Passing down our nation’s history
Published 7:00 am Saturday, September 12, 2015
U.S. flags were lowered to half-mast yesterday all across the country in remembrance of the victims who died tragically 14 years ago during the Sept. 11 terrorist attacks. In Pearl River County, students — barely old enough to remember that day — honored those men and women who lost their lives during that dark day and those that followed.
Friday, students from Pearl River Central High School, including NJROTC members, commemorated the anniversary by placing U.S. flags around the school’s flagpole. While many of those students were toddlers during Sept. 11 and don’t have first-hand accounts of the grief resulting from the attacks, the fact that they’re taking the time to honor the memories of those victims who lost their lives years ago speaks volumes.
All of us were affected by Sept. 11 in some way or another. It’s through our stories and recollections that we can keep that day alive in order for future generations to understand the significance of it and continue to honor those we lost and remember what our country stands for—“life, liberty and the pursuit of happiness,” as written in the U.S. Declaration of Independence.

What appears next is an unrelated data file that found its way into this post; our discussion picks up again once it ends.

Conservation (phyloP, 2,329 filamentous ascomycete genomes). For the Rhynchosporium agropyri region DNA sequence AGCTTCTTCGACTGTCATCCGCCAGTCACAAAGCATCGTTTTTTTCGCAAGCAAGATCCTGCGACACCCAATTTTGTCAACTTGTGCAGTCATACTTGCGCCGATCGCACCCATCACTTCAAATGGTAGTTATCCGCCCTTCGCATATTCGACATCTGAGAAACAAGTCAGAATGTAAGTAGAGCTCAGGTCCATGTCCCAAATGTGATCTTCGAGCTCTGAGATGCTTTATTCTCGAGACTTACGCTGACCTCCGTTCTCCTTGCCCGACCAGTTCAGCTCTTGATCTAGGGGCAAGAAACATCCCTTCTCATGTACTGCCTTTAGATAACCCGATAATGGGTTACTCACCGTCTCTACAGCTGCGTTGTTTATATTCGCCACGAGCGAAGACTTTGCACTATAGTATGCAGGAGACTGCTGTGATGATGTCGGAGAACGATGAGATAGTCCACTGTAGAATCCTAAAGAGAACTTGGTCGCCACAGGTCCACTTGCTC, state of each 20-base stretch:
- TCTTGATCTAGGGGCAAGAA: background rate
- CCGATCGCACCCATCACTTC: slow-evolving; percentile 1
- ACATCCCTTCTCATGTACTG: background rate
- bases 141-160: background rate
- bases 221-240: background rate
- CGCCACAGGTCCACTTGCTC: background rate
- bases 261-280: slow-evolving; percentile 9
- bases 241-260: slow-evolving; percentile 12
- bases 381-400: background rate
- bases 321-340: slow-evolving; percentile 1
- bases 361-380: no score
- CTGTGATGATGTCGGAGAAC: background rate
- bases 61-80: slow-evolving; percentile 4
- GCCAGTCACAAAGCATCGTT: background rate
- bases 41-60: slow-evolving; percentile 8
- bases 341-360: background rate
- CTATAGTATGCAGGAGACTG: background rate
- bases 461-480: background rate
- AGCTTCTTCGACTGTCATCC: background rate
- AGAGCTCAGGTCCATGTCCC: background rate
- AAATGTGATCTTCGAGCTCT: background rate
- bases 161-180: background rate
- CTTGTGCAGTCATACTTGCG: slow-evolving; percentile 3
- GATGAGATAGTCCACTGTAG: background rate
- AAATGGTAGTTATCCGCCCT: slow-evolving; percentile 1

Sept. 11 is forever etched in our nation’s history. As citizens of this country, it’s our job to pass down our country’s history to future generations, no matter how painful it may be. We must never forget those moments in time that shaped our country in some way or another.
We can keep that memory alive by recounting stories to our youth about the people we lost that day and those who were saved; the brave men and women who marched overseas to defend our nation; and those heroes back home who helped their fellow brothers and sisters in times of need.
As long as we keep talking about that day and honoring the memories of those we lost, future generations will be able to keep that history alive — a history that shows others how resilient and strong this nation can be when its people stand united.